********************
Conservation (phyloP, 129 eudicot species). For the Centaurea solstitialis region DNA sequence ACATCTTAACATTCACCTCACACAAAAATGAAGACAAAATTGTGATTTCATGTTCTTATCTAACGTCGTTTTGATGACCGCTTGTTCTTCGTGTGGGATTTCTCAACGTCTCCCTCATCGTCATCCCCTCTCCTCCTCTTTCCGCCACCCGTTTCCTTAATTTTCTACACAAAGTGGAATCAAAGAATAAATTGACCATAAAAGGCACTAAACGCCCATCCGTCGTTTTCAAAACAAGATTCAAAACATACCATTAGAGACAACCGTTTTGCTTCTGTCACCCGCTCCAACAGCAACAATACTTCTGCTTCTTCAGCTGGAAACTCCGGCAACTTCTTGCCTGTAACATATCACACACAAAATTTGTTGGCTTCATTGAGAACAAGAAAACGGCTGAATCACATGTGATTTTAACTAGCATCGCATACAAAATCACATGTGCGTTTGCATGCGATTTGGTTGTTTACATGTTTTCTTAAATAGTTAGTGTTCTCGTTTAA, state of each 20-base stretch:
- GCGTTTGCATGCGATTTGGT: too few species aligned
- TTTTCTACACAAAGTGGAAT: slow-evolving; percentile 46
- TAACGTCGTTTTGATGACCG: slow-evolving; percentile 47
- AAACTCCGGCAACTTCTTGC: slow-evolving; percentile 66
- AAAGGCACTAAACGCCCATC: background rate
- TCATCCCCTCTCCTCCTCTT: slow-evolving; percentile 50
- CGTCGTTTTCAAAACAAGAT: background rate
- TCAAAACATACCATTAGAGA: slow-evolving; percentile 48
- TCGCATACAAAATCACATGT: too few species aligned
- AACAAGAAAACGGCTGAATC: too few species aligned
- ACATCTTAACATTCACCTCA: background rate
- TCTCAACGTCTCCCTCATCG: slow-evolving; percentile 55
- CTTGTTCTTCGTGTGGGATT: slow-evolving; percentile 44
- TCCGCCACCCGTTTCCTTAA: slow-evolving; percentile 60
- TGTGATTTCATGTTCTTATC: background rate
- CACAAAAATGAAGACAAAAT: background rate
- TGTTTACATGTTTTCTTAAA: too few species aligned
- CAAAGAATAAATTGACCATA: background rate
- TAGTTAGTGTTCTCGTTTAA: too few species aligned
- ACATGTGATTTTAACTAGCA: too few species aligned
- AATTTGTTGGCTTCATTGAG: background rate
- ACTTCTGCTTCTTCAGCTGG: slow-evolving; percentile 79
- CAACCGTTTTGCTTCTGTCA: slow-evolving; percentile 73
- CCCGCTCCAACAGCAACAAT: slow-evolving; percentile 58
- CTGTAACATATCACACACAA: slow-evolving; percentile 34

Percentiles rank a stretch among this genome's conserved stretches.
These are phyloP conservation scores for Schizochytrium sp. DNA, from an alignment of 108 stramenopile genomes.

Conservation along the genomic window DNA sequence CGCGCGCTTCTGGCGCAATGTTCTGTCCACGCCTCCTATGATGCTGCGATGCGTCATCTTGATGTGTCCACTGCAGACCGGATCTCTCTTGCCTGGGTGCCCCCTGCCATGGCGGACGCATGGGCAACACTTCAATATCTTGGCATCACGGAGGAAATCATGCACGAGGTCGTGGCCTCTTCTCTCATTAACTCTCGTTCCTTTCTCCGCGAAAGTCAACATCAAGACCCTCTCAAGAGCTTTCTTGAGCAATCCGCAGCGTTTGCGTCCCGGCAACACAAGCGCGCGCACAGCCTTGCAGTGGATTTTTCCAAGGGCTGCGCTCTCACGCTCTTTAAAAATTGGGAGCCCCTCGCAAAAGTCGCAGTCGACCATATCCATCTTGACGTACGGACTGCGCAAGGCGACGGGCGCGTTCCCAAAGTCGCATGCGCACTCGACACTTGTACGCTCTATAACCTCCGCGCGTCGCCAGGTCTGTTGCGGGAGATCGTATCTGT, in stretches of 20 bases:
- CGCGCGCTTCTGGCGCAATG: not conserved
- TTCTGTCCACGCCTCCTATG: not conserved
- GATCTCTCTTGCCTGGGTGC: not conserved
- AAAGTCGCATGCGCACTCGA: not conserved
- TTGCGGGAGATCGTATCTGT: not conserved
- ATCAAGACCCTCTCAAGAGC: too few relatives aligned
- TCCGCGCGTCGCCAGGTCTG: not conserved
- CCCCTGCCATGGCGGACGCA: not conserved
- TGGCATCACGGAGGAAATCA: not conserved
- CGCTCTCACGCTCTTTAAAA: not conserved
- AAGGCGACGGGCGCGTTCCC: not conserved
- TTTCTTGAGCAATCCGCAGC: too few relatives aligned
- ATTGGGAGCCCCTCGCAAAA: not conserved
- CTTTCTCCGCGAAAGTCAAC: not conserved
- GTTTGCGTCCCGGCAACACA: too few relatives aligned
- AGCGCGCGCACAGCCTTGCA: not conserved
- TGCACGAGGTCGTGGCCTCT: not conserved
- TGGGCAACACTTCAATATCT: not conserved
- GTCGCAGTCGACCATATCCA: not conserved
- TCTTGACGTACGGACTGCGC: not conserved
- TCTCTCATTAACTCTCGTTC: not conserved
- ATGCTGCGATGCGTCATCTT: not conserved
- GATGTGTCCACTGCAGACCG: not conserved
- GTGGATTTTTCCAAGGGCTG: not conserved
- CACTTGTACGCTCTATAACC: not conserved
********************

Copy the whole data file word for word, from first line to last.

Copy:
Conservation (phyloP, 129 eudicot species). For the Centaurea solstitialis region DNA sequence ACATCTTAACATTCACCTCACACAAAAATGAAGACAAAATTGTGATTTCATGTTCTTATCTAACGTCGTTTTGATGACCGCTTGTTCTTCGTGTGGGATTTCTCAACGTCTCCCTCATCGTCATCCCCTCTCCTCCTCTTTCCGCCACCCGTTTCCTTAATTTTCTACACAAAGTGGAATCAAAGAATAAATTGACCATAAAAGGCACTAAACGCCCATCCGTCGTTTTCAAAACAAGATTCAAAACATACCATTAGAGACAACCGTTTTGCTTCTGTCACCCGCTCCAACAGCAACAATACTTCTGCTTCTTCAGCTGGAAACTCCGGCAACTTCTTGCCTGTAACATATCACACACAAAATTTGTTGGCTTCATTGAGAACAAGAAAACGGCTGAATCACATGTGATTTTAACTAGCATCGCATACAAAATCACATGTGCGTTTGCATGCGATTTGGTTGTTTACATGTTTTCTTAAATAGTTAGTGTTCTCGTTTAA, state of each 20-base stretch:
- GCGTTTGCATGCGATTTGGT: too few species aligned
- TTTTCTACACAAAGTGGAAT: slow-evolving; percentile 46
- TAACGTCGTTTTGATGACCG: slow-evolving; percentile 47
- AAACTCCGGCAACTTCTTGC: slow-evolving; percentile 66
- AAAGGCACTAAACGCCCATC: background rate
- TCATCCCCTCTCCTCCTCTT: slow-evolving; percentile 50
- CGTCGTTTTCAAAACAAGAT: background rate
- TCAAAACATACCATTAGAGA: slow-evolving; percentile 48
- TCGCATACAAAATCACATGT: too few species aligned
- AACAAGAAAACGGCTGAATC: too few species aligned
- ACATCTTAACATTCACCTCA: background rate
- TCTCAACGTCTCCCTCATCG: slow-evolving; percentile 55
- CTTGTTCTTCGTGTGGGATT: slow-evolving; percentile 44
- TCCGCCACCCGTTTCCTTAA: slow-evolving; percentile 60
- TGTGATTTCATGTTCTTATC: background rate
- CACAAAAATGAAGACAAAAT: background rate
- TGTTTACATGTTTTCTTAAA: too few species aligned
- CAAAGAATAAATTGACCATA: background rate
- TAGTTAGTGTTCTCGTTTAA: too few species aligned
- ACATGTGATTTTAACTAGCA: too few species aligned
- AATTTGTTGGCTTCATTGAG: background rate
- ACTTCTGCTTCTTCAGCTGG: slow-evolving; percentile 79
- CAACCGTTTTGCTTCTGTCA: slow-evolving; percentile 73
- CCCGCTCCAACAGCAACAAT: slow-evolving; percentile 58
- CTGTAACATATCACACACAA: slow-evolving; percentile 34

Percentiles rank a stretch among this genome's conserved stretches.
These are phyloP conservation scores for Schizochytrium sp. DNA, from an alignment of 108 stramenopile genomes.

Conservation along the genomic window DNA sequence CGCGCGCTTCTGGCGCAATGTTCTGTCCACGCCTCCTATGATGCTGCGATGCGTCATCTTGATGTGTCCACTGCAGACCGGATCTCTCTTGCCTGGGTGCCCCCTGCCATGGCGGACGCATGGGCAACACTTCAATATCTTGGCATCACGGAGGAAATCATGCACGAGGTCGTGGCCTCTTCTCTCATTAACTCTCGTTCCTTTCTCCGCGAAAGTCAACATCAAGACCCTCTCAAGAGCTTTCTTGAGCAATCCGCAGCGTTTGCGTCCCGGCAACACAAGCGCGCGCACAGCCTTGCAGTGGATTTTTCCAAGGGCTGCGCTCTCACGCTCTTTAAAAATTGGGAGCCCCTCGCAAAAGTCGCAGTCGACCATATCCATCTTGACGTACGGACTGCGCAAGGCGACGGGCGCGTTCCCAAAGTCGCATGCGCACTCGACACTTGTACGCTCTATAACCTCCGCGCGTCGCCAGGTCTGTTGCGGGAGATCGTATCTGT, in stretches of 20 bases:
- CGCGCGCTTCTGGCGCAATG: not conserved
- TTCTGTCCACGCCTCCTATG: not conserved
- GATCTCTCTTGCCTGGGTGC: not conserved
- AAAGTCGCATGCGCACTCGA: not conserved
- TTGCGGGAGATCGTATCTGT: not conserved
- ATCAAGACCCTCTCAAGAGC: too few relatives aligned
- TCCGCGCGTCGCCAGGTCTG: not conserved
- CCCCTGCCATGGCGGACGCA: not conserved
- TGGCATCACGGAGGAAATCA: not conserved
- CGCTCTCACGCTCTTTAAAA: not conserved
- AAGGCGACGGGCGCGTTCCC: not conserved
- TTTCTTGAGCAATCCGCAGC: too few relatives aligned
- ATTGGGAGCCCCTCGCAAAA: not conserved
- CTTTCTCCGCGAAAGTCAAC: not conserved
- GTTTGCGTCCCGGCAACACA: too few relatives aligned
- AGCGCGCGCACAGCCTTGCA: not conserved
- TGCACGAGGTCGTGGCCTCT: not conserved
- TGGGCAACACTTCAATATCT: not conserved
- GTCGCAGTCGACCATATCCA: not conserved
- TCTTGACGTACGGACTGCGC: not conserved
- TCTCTCATTAACTCTCGTTC: not conserved
- ATGCTGCGATGCGTCATCTT: not conserved
- GATGTGTCCACTGCAGACCG: not conserved
- GTGGATTTTTCCAAGGGCTG: not conserved
- CACTTGTACGCTCTATAACC: not conserved